Silver City Scorpions, Broken Hill’s lone Rugby League team, is succeeding against the odds – which includes training in the dark – and since its opening season in 2020 it’s had representatives in the NSW side for the Arthur Beetson-Ron Gibbs Outback Shield (essentially, the Outback’s State of Origin), something that fills Scorpions’ Head Coach Rossi Morris with pride.
The Scorpions representatives were Bailey Skelton and Lisiata ‘Keni’ Talalima in the men’s game and Nellie Jones and Kendra Bugmy in the women’s game.
“I’m very proud of all of them. Not just of those two players from my team, but the four nominations I sent in. And a massive congrats to the girls too,” Mr Morris told the Truth.
“All of my boys play to their fullest capabilities and put their body on the line, I couldn’t be any prouder.”
Although the result didn’t go in The Blues favour, the boys from Broken Hill competed well. And it wasn’t just the boys, two women from the Women’s Rugby League side were selected also, a remarkable achievement for a team that lacks basic funding and facilities.
“The main issue is the lighting, which often sees the Rugby League side train in pitch darkness.”
The teams often train in very poor lighting at the ET Lamb Oval in South Broken Hill, they play in borrowed guernseys as they wait for their kits to arrive, they use handed down equipment and have subpar changerooms.
Mr Rossi has been with the Scorpions going on nearly two years, and since he has been involved, they have struggled with this list of issues, but persevered, nonetheless. The main issue is the lighting, which often sees the Rugby League side train in pitch darkness.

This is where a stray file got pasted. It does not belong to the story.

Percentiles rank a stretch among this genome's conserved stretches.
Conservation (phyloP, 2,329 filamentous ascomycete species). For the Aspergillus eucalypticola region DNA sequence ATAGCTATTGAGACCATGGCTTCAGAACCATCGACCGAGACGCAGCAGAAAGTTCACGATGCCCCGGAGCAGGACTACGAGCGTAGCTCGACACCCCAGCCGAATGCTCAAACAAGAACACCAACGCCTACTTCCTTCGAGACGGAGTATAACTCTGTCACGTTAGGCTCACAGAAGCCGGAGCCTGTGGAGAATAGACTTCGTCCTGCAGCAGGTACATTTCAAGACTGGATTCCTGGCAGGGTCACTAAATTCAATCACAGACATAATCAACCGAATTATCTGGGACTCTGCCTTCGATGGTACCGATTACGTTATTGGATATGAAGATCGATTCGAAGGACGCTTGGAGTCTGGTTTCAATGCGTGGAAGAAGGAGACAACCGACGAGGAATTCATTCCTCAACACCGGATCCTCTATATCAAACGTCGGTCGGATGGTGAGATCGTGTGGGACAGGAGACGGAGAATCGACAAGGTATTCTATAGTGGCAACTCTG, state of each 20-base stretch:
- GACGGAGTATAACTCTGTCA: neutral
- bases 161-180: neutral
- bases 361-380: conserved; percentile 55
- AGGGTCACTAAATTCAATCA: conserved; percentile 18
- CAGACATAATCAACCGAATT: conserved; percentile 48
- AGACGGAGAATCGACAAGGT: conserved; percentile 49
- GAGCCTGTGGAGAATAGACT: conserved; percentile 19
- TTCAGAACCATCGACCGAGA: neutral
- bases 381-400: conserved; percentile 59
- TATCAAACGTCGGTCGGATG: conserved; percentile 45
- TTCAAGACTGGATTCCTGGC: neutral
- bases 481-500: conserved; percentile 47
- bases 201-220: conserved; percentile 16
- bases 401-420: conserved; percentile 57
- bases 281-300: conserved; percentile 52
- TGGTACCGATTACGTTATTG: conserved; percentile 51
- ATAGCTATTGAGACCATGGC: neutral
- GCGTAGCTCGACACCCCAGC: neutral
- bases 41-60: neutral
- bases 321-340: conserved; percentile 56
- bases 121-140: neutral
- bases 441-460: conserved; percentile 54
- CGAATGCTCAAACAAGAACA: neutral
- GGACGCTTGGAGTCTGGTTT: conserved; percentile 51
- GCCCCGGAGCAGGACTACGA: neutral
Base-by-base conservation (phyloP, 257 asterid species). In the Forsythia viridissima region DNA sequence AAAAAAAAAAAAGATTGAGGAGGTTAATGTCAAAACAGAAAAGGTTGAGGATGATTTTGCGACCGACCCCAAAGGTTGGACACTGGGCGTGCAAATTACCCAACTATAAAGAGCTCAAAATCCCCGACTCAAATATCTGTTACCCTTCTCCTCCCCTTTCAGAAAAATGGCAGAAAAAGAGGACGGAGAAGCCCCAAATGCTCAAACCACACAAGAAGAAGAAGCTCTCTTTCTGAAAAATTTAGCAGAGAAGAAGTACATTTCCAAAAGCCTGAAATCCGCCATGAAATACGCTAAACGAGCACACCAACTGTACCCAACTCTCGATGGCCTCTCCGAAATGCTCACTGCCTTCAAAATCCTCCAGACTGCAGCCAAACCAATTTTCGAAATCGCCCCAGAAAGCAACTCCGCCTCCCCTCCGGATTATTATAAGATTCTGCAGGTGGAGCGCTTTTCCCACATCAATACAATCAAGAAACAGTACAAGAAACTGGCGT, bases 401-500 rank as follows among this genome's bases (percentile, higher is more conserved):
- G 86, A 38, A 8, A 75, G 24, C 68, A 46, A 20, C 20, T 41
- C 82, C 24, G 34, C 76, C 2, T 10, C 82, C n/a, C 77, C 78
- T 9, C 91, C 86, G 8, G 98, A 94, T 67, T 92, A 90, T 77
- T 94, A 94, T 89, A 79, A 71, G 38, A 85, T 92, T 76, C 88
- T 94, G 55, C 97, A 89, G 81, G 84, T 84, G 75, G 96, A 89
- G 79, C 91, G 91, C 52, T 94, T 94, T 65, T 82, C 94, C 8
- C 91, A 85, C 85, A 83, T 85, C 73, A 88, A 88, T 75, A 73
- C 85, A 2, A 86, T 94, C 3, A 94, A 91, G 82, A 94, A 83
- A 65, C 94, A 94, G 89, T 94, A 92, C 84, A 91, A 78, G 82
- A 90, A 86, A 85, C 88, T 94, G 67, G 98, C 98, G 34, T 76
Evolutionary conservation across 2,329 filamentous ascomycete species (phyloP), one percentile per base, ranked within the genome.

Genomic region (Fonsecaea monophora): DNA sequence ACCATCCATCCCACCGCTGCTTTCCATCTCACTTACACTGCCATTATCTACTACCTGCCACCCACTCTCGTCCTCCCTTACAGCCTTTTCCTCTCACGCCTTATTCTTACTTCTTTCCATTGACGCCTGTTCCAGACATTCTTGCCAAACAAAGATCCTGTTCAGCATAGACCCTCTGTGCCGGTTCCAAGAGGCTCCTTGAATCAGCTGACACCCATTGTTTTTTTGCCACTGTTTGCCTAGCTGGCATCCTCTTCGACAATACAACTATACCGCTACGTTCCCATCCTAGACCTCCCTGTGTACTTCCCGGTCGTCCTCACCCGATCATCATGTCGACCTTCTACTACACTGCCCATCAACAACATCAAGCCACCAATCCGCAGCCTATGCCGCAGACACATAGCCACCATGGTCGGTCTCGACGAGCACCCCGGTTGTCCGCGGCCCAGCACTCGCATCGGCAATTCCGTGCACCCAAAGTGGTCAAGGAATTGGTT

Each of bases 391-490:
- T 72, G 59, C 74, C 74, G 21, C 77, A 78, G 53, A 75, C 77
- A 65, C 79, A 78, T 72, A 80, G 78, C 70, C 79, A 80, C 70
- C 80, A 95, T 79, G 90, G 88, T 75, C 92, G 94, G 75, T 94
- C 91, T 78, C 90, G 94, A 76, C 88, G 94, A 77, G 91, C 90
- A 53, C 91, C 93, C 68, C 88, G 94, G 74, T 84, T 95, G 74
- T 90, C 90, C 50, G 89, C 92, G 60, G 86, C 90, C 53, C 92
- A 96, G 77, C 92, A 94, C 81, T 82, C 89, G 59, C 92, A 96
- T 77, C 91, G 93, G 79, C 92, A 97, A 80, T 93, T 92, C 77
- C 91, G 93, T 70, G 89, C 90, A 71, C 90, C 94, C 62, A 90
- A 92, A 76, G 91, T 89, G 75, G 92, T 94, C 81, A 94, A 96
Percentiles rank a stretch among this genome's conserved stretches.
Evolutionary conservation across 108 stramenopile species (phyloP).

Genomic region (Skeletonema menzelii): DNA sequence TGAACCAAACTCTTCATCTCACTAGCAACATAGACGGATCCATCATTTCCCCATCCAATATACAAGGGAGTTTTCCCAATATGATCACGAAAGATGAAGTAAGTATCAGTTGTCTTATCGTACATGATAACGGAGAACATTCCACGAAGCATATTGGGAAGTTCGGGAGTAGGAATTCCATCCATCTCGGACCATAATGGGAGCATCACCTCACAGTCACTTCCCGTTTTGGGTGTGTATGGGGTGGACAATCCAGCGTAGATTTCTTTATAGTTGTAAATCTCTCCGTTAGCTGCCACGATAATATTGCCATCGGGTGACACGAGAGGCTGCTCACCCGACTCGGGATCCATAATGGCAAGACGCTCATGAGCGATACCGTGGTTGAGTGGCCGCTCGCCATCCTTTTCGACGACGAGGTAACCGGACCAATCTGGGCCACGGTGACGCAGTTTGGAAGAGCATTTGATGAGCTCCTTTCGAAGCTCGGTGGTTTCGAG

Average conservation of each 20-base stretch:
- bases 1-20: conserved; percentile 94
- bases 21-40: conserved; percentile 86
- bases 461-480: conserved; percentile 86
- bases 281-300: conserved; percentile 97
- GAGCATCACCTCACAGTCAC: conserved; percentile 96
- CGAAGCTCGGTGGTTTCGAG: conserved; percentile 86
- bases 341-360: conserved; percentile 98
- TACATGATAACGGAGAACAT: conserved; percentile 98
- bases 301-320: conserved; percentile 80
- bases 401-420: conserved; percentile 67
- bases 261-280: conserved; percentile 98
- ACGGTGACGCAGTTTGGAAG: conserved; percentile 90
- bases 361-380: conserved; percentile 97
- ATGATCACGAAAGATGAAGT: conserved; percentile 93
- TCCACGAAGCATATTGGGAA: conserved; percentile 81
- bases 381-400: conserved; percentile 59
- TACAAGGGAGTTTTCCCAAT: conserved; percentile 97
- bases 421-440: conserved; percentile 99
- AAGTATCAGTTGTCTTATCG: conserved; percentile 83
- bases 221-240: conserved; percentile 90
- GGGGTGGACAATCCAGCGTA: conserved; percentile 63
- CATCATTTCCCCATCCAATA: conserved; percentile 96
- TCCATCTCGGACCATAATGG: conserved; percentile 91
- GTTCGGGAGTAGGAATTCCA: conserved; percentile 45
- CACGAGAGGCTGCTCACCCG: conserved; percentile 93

“At the moment, we have lights facing different ways, we have lights blown. Earlier this season we had a light hanging down, just a very unsafe situation. The power boxes are so old, we can’t even open one of them,” Coach Rossi told us.
Despite several conversations with different versions of Council and state politicians, nothing has changed at the ET Lamb Memorial Oval for the Scorpions. The lighting issue seemed close to being resolved when the old Norm Fox Oval lights became available, but that has since fallen by the wayside due to a lack of skilled labour to install them at the new location.
“We have taken our plight with regards to these lights to the Lamb Oval 355 committee. We do have a voice within Council, but as of right now we are just hoping to get the financial and physical support to get these lights installed because we are not the only ones who use the oval.”
Although it may seem a cosmetic problem on the surface, Mr Morris assures us it isn’t as he puts the lack of appropriate lighting down to dwindling player numbers at training sessions, not to mention basic player safety.
“It reduces the numbers at training due to work and other commitments because we have had to change the times when we can train, and really, we shouldn’t have to deal with it.
“Our players deserve to be able to feel safe when they train under safe lighting conditions.”
Despite all the issues the club faces, this Saturday they go up against the Wilcannia Boomerangs where a victory will see them qualify for the finals of the Outback Rugby League (ORL) competition. The fixture is set to be played in Menindee.
“Our boys are keen to get into it, we’re fighting for a spot in the finals, so we will go into the match with our hearts on our sleeve,” Coach Morris said.
We asked the City Council what they were doing to help the club, particularly with the lack of lighting, and a Council spokesperson told us, “Council is currently working through an Asset Optimisation Review of all of Council’s buildings, parks and open spaces. Feedback has been collated from all relevant stakeholders with the purpose of the optimisation review to determine future works and upgrades on Council’s assets, which includes the ET Lamb Memorial Oval.”